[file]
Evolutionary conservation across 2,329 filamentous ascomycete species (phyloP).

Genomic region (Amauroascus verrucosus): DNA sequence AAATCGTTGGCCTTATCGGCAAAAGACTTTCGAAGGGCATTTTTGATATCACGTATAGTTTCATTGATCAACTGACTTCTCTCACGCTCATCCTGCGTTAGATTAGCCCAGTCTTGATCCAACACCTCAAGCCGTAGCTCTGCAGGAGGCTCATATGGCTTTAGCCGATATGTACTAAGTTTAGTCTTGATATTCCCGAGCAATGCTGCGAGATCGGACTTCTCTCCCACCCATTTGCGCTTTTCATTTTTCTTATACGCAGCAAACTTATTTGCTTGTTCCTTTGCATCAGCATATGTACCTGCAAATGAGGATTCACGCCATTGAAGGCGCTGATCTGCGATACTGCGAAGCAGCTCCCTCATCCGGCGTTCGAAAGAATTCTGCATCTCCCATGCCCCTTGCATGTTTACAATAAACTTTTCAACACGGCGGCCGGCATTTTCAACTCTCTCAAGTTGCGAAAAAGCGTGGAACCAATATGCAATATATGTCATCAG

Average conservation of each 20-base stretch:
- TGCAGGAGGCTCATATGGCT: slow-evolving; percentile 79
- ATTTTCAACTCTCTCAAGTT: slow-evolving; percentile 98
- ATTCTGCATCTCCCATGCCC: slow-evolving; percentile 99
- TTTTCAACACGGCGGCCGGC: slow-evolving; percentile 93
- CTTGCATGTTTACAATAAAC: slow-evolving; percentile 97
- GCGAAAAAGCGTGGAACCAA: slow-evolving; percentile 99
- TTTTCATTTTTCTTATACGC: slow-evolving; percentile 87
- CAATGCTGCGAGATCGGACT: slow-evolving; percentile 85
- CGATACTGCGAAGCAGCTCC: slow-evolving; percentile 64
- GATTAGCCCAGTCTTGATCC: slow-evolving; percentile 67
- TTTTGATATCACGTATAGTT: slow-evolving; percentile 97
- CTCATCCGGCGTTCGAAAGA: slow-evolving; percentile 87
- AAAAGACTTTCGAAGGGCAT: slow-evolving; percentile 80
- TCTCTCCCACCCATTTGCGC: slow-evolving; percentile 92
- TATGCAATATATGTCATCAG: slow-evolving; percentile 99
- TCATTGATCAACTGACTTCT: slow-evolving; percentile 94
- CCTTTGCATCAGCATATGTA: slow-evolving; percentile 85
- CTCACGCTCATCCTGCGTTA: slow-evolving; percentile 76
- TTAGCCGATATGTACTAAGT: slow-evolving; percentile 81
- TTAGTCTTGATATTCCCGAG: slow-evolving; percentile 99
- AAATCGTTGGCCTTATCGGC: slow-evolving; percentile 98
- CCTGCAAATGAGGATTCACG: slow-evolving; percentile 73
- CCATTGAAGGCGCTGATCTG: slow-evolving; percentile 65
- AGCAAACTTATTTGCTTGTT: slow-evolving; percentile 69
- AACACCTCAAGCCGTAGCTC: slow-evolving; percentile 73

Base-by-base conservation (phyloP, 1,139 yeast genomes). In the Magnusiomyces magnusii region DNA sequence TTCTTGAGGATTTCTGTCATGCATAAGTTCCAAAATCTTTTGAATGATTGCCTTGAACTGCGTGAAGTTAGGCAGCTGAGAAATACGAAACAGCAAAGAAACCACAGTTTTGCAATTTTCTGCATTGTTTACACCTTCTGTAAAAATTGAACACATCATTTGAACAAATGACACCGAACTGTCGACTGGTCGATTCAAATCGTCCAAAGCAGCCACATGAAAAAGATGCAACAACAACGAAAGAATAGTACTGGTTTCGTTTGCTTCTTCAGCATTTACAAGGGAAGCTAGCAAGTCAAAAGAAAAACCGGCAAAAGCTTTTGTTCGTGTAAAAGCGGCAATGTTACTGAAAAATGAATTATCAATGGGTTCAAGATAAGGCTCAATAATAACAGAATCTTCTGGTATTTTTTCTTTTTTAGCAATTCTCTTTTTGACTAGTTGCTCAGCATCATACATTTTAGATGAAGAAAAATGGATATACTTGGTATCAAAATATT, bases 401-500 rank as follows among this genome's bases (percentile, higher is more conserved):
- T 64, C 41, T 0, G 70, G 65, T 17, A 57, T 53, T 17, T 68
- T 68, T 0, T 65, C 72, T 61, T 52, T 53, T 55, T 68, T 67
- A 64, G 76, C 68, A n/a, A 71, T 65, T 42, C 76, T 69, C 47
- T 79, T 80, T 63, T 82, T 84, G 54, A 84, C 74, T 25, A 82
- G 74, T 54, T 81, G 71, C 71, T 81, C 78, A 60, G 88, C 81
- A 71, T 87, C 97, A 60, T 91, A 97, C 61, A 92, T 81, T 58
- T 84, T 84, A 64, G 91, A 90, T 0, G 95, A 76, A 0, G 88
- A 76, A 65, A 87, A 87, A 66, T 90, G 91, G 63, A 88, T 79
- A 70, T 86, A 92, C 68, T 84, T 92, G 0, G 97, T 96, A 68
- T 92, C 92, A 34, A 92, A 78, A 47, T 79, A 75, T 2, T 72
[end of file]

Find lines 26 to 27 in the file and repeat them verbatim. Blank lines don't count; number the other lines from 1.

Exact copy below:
- CCATTGAAGGCGCTGATCTG: slow-evolving; percentile 65
- AGCAAACTTATTTGCTTGTT: slow-evolving; percentile 69